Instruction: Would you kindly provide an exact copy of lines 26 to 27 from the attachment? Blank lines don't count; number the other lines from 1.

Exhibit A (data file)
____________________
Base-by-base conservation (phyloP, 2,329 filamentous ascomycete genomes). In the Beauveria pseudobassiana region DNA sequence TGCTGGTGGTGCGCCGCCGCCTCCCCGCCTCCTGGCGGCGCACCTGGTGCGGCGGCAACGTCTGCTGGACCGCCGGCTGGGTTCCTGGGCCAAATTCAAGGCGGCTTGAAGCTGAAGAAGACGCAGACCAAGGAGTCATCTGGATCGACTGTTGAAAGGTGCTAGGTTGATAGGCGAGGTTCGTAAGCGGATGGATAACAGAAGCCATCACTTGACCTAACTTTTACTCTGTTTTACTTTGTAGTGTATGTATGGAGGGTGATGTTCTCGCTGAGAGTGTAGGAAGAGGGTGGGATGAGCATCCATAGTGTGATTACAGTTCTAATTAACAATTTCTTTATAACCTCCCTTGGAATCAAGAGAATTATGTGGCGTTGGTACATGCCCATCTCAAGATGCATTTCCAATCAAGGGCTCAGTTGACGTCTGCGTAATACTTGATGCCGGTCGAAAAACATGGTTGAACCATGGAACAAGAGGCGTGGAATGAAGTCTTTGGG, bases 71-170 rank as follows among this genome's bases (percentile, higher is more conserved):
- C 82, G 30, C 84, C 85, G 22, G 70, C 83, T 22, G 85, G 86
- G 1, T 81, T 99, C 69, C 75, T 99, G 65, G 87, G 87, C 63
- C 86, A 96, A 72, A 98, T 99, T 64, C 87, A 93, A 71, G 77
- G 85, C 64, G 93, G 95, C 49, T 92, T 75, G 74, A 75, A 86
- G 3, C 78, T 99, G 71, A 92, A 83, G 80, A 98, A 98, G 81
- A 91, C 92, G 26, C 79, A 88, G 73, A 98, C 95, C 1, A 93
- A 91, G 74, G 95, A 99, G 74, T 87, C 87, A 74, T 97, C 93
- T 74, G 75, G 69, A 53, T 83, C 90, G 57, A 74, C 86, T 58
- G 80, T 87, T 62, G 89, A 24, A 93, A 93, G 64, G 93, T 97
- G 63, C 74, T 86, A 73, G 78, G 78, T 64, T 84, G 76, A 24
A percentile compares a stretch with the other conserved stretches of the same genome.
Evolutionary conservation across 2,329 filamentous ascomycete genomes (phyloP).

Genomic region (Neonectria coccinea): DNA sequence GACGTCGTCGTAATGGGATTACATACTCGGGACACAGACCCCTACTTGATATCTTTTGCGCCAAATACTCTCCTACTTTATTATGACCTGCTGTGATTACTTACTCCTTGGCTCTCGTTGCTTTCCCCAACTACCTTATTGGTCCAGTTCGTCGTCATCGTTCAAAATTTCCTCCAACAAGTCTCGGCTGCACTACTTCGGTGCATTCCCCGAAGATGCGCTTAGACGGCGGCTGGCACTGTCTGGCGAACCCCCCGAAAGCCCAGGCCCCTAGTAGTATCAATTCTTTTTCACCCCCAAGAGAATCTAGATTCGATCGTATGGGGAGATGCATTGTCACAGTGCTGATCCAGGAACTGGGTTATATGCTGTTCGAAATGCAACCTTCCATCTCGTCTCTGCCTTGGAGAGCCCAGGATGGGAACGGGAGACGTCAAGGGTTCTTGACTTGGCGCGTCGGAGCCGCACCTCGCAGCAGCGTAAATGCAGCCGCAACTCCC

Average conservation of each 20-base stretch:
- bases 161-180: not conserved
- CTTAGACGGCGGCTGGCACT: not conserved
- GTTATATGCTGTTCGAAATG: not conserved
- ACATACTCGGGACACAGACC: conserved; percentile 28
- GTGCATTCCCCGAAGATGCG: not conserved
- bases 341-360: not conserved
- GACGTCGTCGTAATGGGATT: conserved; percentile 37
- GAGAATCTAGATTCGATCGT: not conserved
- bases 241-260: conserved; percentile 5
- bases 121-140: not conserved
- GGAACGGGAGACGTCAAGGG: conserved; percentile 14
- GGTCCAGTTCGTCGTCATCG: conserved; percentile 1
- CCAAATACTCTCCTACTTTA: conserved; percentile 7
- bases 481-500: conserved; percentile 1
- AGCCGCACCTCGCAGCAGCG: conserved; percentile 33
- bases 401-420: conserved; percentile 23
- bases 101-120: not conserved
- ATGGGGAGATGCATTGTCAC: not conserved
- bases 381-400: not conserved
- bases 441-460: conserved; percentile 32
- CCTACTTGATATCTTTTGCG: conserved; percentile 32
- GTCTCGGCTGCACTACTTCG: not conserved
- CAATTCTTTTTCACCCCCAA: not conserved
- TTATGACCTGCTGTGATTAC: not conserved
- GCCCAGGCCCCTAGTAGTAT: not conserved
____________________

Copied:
- GGAACGGGAGACGTCAAGGG: conserved; percentile 14
- GGTCCAGTTCGTCGTCATCG: conserved; percentile 1